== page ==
Friday, 17 September 2021

Pharma players accelerate global access to effective COVID-19 treatments

12 November 2020 | News

18 companies join the effort by Medicines Patent Pool to accelerate global access to effective COVID-19 treatments via a pool for voluntary product licences

Image credit- shutterstock.com

Image credit- shutterstock.com

With COVID-19 infections surging worldwide, a coalition of 18 companies representing a large portion of the world’s generic pharmaceutical manufacturers pledged to work together to accelerate access to hundreds of millions of doses of new interventions for low- and middle-income countries via the non-profit Medicines Patent Pool (MPP).
 

The companies joining the effort are connected by their past work with MPP, an organisation created in 2010 by the global health initiative Unitaid to negotiate patent licence agreements with pharmaceutical companies that are placed in a pool to make them more easily accessible for generic manufacturers.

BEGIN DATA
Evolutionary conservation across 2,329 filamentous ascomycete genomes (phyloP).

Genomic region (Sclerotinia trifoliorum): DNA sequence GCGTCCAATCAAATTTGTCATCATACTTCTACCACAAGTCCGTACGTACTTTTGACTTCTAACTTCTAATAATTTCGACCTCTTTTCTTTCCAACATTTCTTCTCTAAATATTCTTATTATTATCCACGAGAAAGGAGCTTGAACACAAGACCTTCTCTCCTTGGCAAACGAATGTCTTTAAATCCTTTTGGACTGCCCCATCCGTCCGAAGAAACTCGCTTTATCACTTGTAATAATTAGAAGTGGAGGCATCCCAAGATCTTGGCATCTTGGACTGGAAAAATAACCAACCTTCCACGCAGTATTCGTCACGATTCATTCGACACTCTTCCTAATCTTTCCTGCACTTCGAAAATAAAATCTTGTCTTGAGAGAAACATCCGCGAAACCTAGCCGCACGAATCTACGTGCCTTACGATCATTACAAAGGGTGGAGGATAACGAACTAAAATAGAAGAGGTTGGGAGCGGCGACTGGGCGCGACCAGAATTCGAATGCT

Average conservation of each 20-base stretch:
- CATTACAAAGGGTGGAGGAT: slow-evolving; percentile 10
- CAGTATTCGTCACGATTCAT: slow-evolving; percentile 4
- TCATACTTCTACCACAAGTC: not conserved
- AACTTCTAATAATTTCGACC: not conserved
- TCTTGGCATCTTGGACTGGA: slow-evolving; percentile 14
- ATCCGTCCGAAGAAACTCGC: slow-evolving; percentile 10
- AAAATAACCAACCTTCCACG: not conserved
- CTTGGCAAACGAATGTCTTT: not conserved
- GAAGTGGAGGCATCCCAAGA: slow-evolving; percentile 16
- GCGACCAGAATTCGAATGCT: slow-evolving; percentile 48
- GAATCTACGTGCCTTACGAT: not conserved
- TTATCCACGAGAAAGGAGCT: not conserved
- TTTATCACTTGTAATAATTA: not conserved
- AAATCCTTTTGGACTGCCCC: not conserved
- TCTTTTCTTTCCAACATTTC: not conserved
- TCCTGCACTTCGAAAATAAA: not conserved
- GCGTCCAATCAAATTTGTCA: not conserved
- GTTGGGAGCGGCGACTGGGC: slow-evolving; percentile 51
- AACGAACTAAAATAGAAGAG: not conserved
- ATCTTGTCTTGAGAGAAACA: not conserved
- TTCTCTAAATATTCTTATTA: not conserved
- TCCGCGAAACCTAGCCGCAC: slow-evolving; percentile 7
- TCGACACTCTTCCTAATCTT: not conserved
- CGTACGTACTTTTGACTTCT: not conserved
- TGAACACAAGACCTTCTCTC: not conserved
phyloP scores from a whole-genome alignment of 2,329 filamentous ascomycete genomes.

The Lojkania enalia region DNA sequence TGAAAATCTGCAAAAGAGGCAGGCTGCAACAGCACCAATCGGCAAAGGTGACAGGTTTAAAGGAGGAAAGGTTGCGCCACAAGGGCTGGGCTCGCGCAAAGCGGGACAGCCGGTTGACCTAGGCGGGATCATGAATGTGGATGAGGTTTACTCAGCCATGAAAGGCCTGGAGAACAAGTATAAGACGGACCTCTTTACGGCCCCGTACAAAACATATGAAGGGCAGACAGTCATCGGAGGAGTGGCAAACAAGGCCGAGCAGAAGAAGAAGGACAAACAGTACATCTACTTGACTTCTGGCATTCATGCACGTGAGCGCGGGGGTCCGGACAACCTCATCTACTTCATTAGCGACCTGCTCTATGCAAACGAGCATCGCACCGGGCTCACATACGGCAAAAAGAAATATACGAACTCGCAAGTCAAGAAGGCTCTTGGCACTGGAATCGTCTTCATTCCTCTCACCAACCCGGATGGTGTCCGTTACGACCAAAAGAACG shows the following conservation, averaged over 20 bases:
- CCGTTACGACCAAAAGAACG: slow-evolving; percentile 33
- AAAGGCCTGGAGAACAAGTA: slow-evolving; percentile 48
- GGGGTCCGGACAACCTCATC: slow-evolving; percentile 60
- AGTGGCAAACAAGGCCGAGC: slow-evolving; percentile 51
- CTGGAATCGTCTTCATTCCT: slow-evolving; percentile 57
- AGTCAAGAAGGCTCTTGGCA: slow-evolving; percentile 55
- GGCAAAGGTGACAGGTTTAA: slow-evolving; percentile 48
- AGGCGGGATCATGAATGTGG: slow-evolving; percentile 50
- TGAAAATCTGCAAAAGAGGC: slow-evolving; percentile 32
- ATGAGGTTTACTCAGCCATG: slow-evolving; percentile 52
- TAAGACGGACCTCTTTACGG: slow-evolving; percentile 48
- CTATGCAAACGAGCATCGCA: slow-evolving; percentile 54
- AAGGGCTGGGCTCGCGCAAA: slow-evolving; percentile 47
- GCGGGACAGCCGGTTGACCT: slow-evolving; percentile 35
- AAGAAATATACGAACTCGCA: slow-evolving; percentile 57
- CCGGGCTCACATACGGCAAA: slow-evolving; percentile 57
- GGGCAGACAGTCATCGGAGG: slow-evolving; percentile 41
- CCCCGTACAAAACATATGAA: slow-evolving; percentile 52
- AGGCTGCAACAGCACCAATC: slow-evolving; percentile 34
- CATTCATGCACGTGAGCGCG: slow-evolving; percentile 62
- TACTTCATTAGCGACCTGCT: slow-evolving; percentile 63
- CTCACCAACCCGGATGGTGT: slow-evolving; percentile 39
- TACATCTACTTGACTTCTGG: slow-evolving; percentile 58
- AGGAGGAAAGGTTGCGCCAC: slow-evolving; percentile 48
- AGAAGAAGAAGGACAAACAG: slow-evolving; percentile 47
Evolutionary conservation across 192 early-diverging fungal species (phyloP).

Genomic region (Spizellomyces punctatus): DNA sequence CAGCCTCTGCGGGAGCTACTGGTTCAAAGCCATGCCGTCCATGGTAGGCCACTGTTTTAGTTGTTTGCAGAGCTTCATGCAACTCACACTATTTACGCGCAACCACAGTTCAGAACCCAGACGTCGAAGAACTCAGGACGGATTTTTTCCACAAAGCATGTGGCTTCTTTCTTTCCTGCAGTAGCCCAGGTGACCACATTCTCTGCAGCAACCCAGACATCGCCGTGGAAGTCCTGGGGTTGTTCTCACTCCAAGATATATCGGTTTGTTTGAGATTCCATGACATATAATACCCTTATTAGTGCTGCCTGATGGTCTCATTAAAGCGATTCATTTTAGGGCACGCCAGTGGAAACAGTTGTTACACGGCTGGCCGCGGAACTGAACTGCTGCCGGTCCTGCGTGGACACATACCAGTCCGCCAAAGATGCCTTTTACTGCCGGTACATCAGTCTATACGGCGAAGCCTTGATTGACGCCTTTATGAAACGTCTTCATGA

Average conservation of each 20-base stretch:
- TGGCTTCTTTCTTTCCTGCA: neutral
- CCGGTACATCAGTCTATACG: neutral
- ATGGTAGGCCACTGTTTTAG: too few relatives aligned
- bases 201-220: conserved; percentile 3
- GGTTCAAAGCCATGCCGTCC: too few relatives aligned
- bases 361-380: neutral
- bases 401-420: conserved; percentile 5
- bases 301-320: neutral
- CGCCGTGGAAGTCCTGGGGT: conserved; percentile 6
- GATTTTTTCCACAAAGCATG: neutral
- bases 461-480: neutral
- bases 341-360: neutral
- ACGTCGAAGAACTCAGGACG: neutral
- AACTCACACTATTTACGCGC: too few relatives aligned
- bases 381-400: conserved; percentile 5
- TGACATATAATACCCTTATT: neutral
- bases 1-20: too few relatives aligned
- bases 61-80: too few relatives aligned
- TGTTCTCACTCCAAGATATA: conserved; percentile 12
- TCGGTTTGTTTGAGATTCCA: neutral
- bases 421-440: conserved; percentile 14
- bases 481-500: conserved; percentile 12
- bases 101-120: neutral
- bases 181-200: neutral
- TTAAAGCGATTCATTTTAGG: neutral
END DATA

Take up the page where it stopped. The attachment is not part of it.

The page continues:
Thus far, agreements negotiated by MPP with companies such as ViiV Healthcare, Bristol Myers Squibb and Abbvie have allowed generic producers to provide over 15 billion doses of HIV and hepatitis C medicines to low- and middle-income countries. Despite the logistical challenges of the pandemic, in the first six months of 2020 alone, MPP’s licensees have delivered three billion doses.

Combining the capacity of generic firms with patent agreements negotiated by MPP is increasingly viewed as an important addition to efforts to ensure COVID-19 interventions are available outside of the world’s wealthiest countries.

Full list of first signees of the open pledge:

  1. Adcock Ingram
  2. Arene
  3. Aurobindo
  4. Beximco
  5. Celltrion
  6. Desano
  7. Emcure
  8. Hetero
  9. Langhua Pharma
  10. Laurus Labs
  11. Lupin
  12. Macleods
  13. Mangalam
  14. Micro Labs
  15. Natco
  16. Strides Shasun
  17. Sun Pharma
  18. Zydus Cadila

 

Collectively the 18 companies joining the pledge have the capacity to deliver substantial amounts of conventional drugs, technically known as “small molecules” in industry parlance, and an increasing ability to produce more molecules known as biologics. Biologics include monoclonal antibodies targeting COVID-19 that have shown promise as potential ways to either treat or prevent infections—but cost and manufacturing capacity pose substantial barriers to deploying them globally. 

 

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